In general, HELOCs can be a good option for certain types of projects. You may be able to borrow a lot of money with a relatively low interest rate for a home renovation or repair that will take months to complete, or have the credit line available in case of an emergency.

But they're not great for everything. For example, you might not want to use your home as collateral to borrow money for a vacation or purchase investments. As with your mortgage, falling behind on HELOC payments could lead to foreclosure.

You also may need a good credit score to qualify for a HELOC or get a low interest rate. And HELOCs may have higher fees than some other types of credit accounts.

Focusing on 2022 specifically, you'll want to consider how rising interest rates and the HELOC market could impact your decision.

  • Rising interest rates: As interest rates increase, a HELOC may become a better option than a cash-out refinance. However, rising interest rates can also affect your HELOC's interest rate. Consider whether a fixed-rate loan might make more sense.
  • Availability: Some of the big banks that stopped offering HELOCs at the start of the pandemic haven't started back up. You still want to shop around to make sure you're getting the best offer. But know that there may be fewer options, and a big demand could lead to long application processing times.
  • Rising house prices: Increasing housing prices means you'll have more equity in your home. You may qualify for a higher credit limit or get a lower rate if you accept less than the maximum allowed. But also remember that prices don't always go up. If you borrow a lot, you could wind up underwater (owing more than the house is worth) if the market drops.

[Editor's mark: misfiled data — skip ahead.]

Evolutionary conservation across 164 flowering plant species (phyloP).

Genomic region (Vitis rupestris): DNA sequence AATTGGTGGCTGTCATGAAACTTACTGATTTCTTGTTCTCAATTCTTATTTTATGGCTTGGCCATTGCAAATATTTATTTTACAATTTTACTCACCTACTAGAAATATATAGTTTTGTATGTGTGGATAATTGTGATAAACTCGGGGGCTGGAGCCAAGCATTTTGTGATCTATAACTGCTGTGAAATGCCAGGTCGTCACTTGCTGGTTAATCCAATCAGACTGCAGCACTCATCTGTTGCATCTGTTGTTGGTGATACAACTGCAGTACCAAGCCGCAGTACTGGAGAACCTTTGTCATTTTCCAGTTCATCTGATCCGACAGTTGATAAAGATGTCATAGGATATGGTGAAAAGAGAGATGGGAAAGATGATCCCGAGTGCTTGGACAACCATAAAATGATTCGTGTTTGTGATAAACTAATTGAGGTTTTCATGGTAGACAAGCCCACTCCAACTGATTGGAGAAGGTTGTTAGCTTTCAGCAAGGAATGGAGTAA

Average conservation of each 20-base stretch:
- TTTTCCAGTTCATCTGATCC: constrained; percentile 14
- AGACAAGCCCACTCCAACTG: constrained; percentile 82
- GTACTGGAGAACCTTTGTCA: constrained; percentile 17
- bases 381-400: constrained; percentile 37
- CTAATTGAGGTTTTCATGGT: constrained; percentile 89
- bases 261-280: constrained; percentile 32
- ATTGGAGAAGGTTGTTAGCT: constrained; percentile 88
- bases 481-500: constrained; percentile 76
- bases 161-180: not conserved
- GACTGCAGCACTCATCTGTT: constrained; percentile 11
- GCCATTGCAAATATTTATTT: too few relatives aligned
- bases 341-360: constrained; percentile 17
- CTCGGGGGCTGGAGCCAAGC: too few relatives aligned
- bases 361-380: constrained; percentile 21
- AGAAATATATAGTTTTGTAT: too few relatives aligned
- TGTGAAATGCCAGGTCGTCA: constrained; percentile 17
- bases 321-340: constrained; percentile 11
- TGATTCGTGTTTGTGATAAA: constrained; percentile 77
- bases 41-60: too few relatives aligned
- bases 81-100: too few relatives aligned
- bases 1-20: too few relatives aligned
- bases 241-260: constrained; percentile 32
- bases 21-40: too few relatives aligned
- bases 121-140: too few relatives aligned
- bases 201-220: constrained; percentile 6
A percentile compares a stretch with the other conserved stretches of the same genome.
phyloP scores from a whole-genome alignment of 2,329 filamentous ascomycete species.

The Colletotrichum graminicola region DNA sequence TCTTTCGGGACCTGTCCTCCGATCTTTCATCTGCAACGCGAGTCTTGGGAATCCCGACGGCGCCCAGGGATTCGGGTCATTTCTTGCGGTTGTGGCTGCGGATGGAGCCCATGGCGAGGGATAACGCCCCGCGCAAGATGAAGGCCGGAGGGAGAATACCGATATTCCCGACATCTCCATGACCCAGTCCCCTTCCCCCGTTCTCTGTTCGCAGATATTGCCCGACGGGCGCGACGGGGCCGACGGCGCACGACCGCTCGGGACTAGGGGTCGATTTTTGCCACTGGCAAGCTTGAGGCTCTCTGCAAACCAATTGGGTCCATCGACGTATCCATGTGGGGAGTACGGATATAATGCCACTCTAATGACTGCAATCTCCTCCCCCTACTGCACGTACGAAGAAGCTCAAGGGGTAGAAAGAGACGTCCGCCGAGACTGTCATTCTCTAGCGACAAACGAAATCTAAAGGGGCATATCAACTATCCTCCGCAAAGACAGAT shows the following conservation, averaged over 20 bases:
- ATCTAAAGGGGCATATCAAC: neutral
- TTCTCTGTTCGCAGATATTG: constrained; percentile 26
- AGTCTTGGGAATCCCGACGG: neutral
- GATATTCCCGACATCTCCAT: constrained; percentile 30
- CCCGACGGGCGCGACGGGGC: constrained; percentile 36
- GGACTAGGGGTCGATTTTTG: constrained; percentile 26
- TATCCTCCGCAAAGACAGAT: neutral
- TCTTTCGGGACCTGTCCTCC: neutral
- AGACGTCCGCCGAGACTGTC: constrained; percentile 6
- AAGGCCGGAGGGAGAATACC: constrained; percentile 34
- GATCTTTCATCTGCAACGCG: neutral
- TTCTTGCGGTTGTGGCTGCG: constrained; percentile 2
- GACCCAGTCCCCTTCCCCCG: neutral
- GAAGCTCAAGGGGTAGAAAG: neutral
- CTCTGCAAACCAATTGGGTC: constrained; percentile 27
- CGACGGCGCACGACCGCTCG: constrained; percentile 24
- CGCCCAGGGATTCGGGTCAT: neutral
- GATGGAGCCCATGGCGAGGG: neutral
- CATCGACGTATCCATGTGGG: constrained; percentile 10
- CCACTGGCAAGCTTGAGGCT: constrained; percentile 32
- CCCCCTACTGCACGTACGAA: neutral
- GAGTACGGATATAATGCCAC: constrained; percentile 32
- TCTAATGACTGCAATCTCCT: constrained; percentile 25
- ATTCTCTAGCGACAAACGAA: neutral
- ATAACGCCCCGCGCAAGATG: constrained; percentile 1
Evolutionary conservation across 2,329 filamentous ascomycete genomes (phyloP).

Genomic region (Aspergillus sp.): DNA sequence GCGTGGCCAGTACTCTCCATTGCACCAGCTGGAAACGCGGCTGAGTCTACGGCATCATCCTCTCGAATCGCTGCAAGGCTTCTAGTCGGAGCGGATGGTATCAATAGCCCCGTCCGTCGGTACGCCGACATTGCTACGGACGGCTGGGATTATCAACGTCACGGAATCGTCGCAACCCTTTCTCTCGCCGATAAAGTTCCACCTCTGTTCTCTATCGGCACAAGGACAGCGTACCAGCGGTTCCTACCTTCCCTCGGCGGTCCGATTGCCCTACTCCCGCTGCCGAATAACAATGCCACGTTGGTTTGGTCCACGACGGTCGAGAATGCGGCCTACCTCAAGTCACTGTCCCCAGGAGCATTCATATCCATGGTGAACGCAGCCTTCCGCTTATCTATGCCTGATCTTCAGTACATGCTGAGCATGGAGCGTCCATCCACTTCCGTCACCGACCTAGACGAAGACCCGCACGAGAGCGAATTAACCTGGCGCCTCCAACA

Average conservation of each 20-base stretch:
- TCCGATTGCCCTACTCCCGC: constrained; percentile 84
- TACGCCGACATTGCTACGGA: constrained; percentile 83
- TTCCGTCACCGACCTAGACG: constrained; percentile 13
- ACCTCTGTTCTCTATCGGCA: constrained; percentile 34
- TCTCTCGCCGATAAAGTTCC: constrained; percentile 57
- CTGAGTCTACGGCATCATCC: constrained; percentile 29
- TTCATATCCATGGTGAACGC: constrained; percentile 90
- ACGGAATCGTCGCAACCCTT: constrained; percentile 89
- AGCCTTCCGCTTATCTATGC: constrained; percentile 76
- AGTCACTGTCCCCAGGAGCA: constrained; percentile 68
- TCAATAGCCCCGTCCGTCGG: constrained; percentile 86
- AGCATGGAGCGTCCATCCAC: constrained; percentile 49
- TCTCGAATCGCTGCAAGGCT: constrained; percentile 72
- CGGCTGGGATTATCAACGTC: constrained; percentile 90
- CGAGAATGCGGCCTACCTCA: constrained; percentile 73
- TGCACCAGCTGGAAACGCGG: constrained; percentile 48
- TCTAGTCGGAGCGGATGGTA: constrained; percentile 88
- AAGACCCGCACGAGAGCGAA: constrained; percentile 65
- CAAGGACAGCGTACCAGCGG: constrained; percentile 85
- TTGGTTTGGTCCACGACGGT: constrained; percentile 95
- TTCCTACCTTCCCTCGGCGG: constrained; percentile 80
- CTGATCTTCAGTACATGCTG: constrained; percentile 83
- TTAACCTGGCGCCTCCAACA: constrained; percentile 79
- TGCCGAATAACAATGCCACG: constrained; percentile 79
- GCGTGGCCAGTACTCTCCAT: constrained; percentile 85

Alternatives to HELOCs

If you want to take out a large loan, there are several other options worth considering:

  • Home equity loan: A home equity loan is an installment loan that uses your home as collateral. It could be a good option if you need the entire loan amount upfront or want a fixed interest rate.
  • Cash-out refinance: A cash-out refinance involves applying for a new mortgage for more than your outstanding mortgage balance. You use the new loan to pay off your mortgage and keep the rest as cash. It could be worth checking your offers: Even if market rates are rising, you may be able to lower your rate if your credit or finances have improved since you got your mortgage.
  • Personal loan: A personal loan is an unsecured installment loan. While personal loans may have higher rates than HELOCs, you don't have to use your home as collateral. Some personal loans don't have application or origination fees, which can lower your overall cost. You can compare options and get matched with a loan using Experian CreditMatch™.

The best option can also depend on how you plan to spend the money. For example, if you're consolidating high-interest credit card debt, a fixed-rate installment loan might make more sense than another line of credit. And a personal loan might be best if you want to borrow money for a wedding or other big expense without risking your home. But a home equity loan or HELOC could be best for a home improvement, especially if you're able to deduct the interest from your taxes.

Check Your Credit and Compare Your Options

Your credit history and scores can impact your ability to get a HELOC, home equity loan, cash-out refinance, personal loan and other types of credit accounts. You can check your Experian credit report and FICO® Score for free to see where you're at. If you plan on borrowing money in the coming year, improving your credit could give you more options and help you save money on interest and fees.